Kathmandu JAZZ Conservatory

Destination Issue 73 Jul, 2010
Text by Arina Sherchan

Somebody once said: “Do things  wholeheartedly”. I found it happening while standing in the corridor amongst passionate musicians and teachers of this school. Yes, a music school, the Kathmandu Jazz Conservatory (KJC).

KJC is located on the topmost floor of Gyanodaya College, Jhamsikhel. Mariano Abello from Spain, the Principal, appreciated and played flamenco from an early age and found his way to Nepal two years ago. With jazz in his heart, he met other two noted Nepali musicians: Nirakar Yaktumba and Manoj K.C.  They shared his passion, and together  planned to open a jazz conservatory. The faculty is professional players and educators from abroad and from great Nepali music bands such as Cadenza, Stupa and 1974 AD. “Our main focus is teaching Nepali people the core of music and jazz. There is a lot of talent here, but they have not had
opportunities like elsewhere,’ says Mariano.

Each practice room allocated to a separate set of instruments, is sound proofed. There are also rooms for vocal training, group practice, a music hall seating 200 people, a music library, a state-of-the-art recording studio for commercial recording as well as to learn the art of recording, and the principal’s office where we heard the sound of jazz flowing. The curriculum, which is the same as Mariano was teaching at Florida Atlantic University in the USA, is designed for students to become competitive musicians in Nepal or anywhere in the world. The course certifies students with  two or three year diplomas. Theory classes are complemented by practicals. Students of any age (starting from age three) and of any musical ability can join the school. They are organized into ensembles to gain proficiency in ensemble playing and improvisation. There are saxophones, flutes, clarinets, guitars, drums, pianos and various percussion instruments to choose from, and ensembles of jazz, blues, funk, rock, and classical.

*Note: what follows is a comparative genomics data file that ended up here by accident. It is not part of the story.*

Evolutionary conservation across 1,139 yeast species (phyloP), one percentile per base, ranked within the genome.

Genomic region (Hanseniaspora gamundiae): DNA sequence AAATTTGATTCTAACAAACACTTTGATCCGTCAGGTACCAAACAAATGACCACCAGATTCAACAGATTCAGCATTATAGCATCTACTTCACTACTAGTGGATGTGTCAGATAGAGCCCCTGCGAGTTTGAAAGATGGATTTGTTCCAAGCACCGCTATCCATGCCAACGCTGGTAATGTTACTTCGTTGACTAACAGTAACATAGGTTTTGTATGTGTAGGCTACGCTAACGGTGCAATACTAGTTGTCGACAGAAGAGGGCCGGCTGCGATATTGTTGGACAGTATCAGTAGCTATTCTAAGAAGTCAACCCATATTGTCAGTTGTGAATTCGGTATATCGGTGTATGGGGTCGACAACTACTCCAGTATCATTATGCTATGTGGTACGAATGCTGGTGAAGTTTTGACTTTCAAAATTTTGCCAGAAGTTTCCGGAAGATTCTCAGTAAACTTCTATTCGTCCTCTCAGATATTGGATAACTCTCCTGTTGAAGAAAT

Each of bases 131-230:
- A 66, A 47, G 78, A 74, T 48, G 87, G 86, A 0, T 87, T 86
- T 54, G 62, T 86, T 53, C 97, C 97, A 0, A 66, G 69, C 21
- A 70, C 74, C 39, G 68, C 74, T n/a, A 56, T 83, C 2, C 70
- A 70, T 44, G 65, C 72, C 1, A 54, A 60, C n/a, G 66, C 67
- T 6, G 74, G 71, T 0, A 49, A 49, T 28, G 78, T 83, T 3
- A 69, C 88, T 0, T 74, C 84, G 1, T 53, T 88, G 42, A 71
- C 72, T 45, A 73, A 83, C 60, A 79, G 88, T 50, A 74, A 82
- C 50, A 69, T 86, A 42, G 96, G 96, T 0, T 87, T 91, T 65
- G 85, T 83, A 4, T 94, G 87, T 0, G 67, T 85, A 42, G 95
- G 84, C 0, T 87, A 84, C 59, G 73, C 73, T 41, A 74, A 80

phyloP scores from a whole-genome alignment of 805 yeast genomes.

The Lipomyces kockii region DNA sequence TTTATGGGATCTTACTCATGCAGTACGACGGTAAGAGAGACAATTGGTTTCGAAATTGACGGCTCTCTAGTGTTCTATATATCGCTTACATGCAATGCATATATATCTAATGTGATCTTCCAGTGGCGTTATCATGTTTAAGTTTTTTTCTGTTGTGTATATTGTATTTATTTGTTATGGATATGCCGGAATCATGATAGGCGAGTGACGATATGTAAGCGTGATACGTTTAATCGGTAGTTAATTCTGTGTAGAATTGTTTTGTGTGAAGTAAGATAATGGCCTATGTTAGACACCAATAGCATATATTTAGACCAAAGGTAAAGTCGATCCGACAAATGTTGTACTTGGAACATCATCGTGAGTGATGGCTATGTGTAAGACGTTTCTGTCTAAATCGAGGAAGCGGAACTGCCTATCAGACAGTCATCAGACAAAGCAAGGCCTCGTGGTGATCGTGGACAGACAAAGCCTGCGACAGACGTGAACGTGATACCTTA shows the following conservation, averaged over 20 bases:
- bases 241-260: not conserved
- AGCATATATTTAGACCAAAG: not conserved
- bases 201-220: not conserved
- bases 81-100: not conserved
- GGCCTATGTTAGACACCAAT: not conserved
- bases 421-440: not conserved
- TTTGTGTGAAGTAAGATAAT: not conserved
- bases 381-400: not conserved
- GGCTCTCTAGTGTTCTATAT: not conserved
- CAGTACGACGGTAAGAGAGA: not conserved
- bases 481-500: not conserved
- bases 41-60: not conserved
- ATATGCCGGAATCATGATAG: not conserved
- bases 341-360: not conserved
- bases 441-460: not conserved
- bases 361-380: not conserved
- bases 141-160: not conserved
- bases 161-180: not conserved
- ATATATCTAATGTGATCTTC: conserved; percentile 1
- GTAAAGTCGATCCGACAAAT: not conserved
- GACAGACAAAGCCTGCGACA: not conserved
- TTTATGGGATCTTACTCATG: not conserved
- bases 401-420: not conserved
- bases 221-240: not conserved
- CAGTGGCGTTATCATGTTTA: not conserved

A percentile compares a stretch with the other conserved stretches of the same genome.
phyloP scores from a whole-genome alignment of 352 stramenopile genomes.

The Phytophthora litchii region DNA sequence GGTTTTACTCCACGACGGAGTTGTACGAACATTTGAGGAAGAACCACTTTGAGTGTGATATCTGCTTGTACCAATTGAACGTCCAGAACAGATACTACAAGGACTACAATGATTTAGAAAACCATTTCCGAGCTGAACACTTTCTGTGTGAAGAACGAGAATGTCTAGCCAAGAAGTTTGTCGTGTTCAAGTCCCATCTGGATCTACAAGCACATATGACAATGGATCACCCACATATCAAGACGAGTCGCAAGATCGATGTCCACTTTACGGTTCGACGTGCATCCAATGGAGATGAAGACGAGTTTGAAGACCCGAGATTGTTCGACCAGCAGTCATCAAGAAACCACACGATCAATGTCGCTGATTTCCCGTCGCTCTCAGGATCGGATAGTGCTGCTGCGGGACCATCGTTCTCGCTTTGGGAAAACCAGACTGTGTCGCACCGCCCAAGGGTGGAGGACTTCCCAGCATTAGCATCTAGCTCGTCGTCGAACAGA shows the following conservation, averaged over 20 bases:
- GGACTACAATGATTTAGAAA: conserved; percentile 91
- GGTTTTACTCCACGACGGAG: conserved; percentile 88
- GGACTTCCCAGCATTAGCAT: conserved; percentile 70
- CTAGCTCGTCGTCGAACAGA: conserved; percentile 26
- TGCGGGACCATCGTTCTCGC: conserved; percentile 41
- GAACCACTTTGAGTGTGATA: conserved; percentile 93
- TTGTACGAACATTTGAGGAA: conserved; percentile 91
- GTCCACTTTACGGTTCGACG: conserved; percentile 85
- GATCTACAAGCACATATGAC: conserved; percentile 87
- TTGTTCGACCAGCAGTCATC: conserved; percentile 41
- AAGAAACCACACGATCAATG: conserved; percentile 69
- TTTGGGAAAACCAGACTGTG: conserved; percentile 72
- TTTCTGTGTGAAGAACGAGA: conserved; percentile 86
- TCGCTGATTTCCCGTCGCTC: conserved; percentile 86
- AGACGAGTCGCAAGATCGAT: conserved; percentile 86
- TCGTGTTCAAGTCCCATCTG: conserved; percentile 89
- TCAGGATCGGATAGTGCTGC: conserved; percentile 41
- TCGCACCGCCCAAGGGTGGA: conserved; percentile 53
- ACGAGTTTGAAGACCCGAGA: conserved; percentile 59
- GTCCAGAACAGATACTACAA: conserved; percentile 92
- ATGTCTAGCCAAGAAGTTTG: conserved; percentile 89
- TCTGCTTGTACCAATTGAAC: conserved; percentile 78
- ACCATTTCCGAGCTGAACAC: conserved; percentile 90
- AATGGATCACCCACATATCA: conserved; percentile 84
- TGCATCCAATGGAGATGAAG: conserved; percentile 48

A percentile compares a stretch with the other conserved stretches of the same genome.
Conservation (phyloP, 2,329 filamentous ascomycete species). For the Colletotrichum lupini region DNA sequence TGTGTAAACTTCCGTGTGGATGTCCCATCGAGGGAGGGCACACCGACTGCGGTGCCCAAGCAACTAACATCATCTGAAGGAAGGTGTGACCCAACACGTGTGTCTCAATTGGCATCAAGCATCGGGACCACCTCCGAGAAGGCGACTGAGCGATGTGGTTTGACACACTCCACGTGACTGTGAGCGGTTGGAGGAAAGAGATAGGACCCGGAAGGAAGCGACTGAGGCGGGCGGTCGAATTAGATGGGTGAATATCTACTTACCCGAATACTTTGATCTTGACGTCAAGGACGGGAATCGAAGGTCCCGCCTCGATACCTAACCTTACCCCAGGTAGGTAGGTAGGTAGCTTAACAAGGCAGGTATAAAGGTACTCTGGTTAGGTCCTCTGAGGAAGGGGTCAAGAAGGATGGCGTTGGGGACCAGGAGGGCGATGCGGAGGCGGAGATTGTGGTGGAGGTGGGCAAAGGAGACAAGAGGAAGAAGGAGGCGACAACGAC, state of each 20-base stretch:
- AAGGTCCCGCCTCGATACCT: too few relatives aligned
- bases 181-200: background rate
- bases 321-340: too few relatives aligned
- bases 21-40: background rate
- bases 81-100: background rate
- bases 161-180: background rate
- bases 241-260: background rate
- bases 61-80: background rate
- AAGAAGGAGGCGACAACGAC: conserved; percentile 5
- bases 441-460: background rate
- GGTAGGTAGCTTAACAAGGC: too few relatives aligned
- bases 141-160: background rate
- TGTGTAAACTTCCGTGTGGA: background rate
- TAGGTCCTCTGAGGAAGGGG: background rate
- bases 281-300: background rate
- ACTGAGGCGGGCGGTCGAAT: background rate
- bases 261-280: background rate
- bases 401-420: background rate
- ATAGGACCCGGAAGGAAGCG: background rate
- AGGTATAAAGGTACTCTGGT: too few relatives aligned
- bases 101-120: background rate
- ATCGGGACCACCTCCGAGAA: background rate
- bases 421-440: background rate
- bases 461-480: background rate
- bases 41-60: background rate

Jazz is an extremely flexible form of music. It can be improvised with anything and the result is a fusion of jazz with a different music. In Mariano, I found both a musician talking about his passion for jazz and a principal of the school informing me on the seriousness of their efforts. I am also informed about their goal to create a unique atmosphere for music students in Nepal to socialize, and meet other musicians. Dedication on the parts of the students is vital. The registered students can practice as long as they want but must maintain the facilities in good condition and not loiter around aimlessly.

He remembers his childhood, growing up listening to his mothers’ records. Unlike other beginners of his age, he developed affection for traditional Spanish music, especially the flamenco. In the same decade, the Gypsies were mixing flamenco with modern music. This raised a curiosity in people to learn the roots of Spanish music. He tells me that youth in Spain today are mostly seen playing their traditional music. He says the same for Nepali music: That the authentic old tunes have a place of their own. Nepali music alone, or if mixed with other music like jazz, is unique in its own way.

Every tune, song or musician has a story to tell. Even these school musicians have a story to relate—to create a space for music lovers and learners, to teach music, and to nurture talents that are beginning to blossom in Nepal.